Common Clinical Conditions in General Practice - I Dr. Brendan O’ Shea

Common Clinical Conditions in
General Practice - I
Dr. Brendan O’ Shea
Department of Public Health and Primary Care
Conditions Covered
• Session 1
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Hypertension
Ischaemic heart disease / Angina / MI
Diabetes mellitus
URTI / LRTI
• Session 2
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Asthma
COPD
Low back pain
Arthritis / Joint pain
Thyroid disorders
General Approach to CCCs
• Each condition needs to be considered
in terms of:
• Your Diagnosis and how to make it
– Definition and Prevalence
– Actions at diagnosis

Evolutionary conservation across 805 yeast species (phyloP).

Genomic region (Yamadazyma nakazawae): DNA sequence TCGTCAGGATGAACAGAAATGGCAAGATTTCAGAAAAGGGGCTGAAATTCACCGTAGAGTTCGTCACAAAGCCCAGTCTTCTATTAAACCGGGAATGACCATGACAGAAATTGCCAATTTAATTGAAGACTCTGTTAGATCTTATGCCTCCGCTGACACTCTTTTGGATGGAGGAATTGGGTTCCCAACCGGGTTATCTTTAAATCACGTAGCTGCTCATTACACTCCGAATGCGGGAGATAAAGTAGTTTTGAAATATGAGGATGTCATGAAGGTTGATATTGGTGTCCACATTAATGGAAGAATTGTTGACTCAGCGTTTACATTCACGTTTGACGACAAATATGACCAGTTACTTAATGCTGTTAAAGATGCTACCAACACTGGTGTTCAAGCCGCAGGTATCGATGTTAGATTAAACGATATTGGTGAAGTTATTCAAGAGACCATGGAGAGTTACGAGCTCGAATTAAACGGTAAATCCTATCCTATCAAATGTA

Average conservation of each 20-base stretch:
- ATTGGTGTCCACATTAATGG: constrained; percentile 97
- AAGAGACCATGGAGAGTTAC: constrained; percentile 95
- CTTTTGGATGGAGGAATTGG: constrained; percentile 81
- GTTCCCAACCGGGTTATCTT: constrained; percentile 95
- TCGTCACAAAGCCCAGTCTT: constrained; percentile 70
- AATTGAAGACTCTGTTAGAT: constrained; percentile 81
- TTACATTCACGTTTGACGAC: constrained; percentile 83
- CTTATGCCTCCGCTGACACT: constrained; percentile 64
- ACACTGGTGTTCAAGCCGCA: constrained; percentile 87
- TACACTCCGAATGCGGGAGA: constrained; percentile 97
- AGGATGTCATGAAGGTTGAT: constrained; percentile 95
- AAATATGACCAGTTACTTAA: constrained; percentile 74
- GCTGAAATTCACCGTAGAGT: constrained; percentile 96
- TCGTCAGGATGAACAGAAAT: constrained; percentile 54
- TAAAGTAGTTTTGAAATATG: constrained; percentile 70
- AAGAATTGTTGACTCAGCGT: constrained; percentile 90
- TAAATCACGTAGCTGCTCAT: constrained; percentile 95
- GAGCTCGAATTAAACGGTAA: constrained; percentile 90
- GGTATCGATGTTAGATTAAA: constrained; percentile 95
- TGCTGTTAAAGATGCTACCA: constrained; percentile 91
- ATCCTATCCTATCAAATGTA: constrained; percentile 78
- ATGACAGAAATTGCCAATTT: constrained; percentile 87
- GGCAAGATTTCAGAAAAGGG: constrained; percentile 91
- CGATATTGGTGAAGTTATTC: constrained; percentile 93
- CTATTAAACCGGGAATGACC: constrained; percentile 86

– Follow up / management
– Prevention & screening
Terminology
• Chronic Disease - CDM
• Long Term Condition – ‘LTCs’
• Common Clinical Conditions
Your Diagnosis……..
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How to make it
Understanding the natural history
Understanding the implications of Dx.
Steps and Interventions at diagnosis
Good follow up
Effective continuing care
Common LTCs – 80 patients
Hypertension 42 Renal Failure 5
(Malignancies 8)
ICHD 26
Anxiety 4
Breast 3
Cholesterol 26
Asthma 3
Gastric 1
Thyroid 17
Dementia 3
Prostate 1
Depression 12
TIA 3
Bladder 1
Osteoporosis 12
Alcohol 2
Myeloma 1
Diabetes 11
Cardiomyopathy 2
Myeloprolif 1
A fib 9
Epilepsy 2
COPD 7
Haemochromatosis 2
PVD 7
Uterine prolapse 2
CCF 7
CVA 6
Gout 5
Comment: data garnered from POMR + Drugs
Common Clinical Conditions
• Large Volume of Data
• System of learning.....
Clinical Approach – Talk to / Examine Patients
Programme of Active Reading